Barbara J. King
The grim headlines just keep coming. This week it's former NFL kicker Tom Dempsey. Age 66, Dempsey suffers from dementia. During his football career he endured three diagnosed concussions and, almost certainly, several undiagnosed ones. As The New York Times notes, his neurologist was "astonished by the amount of damage" visible on Dempsey's brain scans.
Earlier this month researchers announced that the brain of Junior Seau, the former NFL linebacker who committed suicide last spring, showed signs of the kind of neurodegenerative disease associated with repetitive head trauma. A causal link between the type of skull-jarring hits that professional football players experience and long-term degenerative brain disease, including dementia, is no longer in serious question (see this technical report from the scientific journal Brain and this blog post about traumatic brain injury in women).
As NPR reports, more than 3,800 football players have by now sued the NFL over their head injuries. That's a staggering number.
And here it is again, time for the biggest, splashiest football event of the year. On Sunday, this year's Super Bowl contest is to be played in New Orleans between the San Francisco 49ers and the Baltimore Ravens. As anthropologists are fond of reminding us, Super Bowl watching is a cultural ritual. Even the glitzy new commercials can be fun to scrutinize, making it easy enough to kick back with some good food and drink and forget the brain-trauma news.
But what if we decided to turn off the TV this Sunday? What if we just said: no thanks, no more willful glorification of a sport seductive enough for our nation's young males to risk damaging their brains on the field, under the Friday night lights?
I can anticipate a few objections to a TV turn-off.
Pro football players are adult men, freely making choices. True. President Obama took up this point in a recent interview with The New Republic. In light of the physical punishment players experience, he noted, football fans nowadays may have to wrestle with their consciences. The president said, "I tend to be more worried about college players than NFL players in the sense that the NFL players have a union, they're grown men, they can make some of these decisions on their own, and most of them are well-compensated for the violence they do to their bodies."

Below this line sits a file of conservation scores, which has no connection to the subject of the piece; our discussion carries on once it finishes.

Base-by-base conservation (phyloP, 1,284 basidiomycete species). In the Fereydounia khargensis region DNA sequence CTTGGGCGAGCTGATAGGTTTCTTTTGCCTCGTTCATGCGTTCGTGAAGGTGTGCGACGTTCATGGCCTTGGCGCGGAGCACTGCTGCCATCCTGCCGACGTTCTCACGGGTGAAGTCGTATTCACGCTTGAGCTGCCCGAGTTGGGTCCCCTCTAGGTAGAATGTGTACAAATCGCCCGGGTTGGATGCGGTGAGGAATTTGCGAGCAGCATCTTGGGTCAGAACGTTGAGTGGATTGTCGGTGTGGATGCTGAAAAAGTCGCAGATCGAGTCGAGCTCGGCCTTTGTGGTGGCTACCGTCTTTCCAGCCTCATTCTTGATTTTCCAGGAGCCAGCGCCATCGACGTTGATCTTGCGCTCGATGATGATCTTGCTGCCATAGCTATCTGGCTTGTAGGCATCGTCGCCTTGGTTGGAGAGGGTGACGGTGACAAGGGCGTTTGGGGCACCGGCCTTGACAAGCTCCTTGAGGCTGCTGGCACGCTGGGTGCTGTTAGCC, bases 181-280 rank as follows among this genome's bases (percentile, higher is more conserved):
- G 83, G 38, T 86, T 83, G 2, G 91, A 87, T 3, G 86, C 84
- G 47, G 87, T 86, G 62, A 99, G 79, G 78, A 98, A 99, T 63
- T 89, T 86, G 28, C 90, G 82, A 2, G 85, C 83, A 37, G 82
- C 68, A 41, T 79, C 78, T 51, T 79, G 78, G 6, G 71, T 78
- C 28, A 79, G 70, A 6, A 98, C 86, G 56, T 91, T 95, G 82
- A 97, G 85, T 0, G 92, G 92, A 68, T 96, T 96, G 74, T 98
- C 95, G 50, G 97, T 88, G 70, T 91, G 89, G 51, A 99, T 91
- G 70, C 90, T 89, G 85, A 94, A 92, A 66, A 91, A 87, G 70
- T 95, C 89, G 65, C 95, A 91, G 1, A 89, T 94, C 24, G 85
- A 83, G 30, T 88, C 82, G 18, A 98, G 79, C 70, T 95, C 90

To this, I would add that children as young as middle- and high-school age may be at risk, too. When we root for the Super Bowl's tough-guy, play-even-with-injuries culture, we don't help these kids.
Hey, it's not just football. Also true; hockey and other sports that involve violent clashes may also cause brain injuries. But football is ... different. I attended graduate school at the University of Oklahoma during the winning Barry Switzer years; I witnessed firsthand Americans' football obsession. We have to start somewhere, so why not with a sport in which a player, Super Bowl contestant Bernard Pollard, worries that a death may happen right on the field?
Not watching won't change anything. Maybe. And maybe it's better to watch the game with our kids, pointing out the dangers when the inevitable hard hits begin. Or maybe the NFL should post call-in numbers at the bottom of the screen, showing how we can all text $10 donations in support of brain research, a Superstorm Sandy approach to raising awareness.
I'm open to ideas.
But for the sake of our kids' brains, something has to change.
You can keep up with more of what Barbara is thinking on Twitter: @bjkingape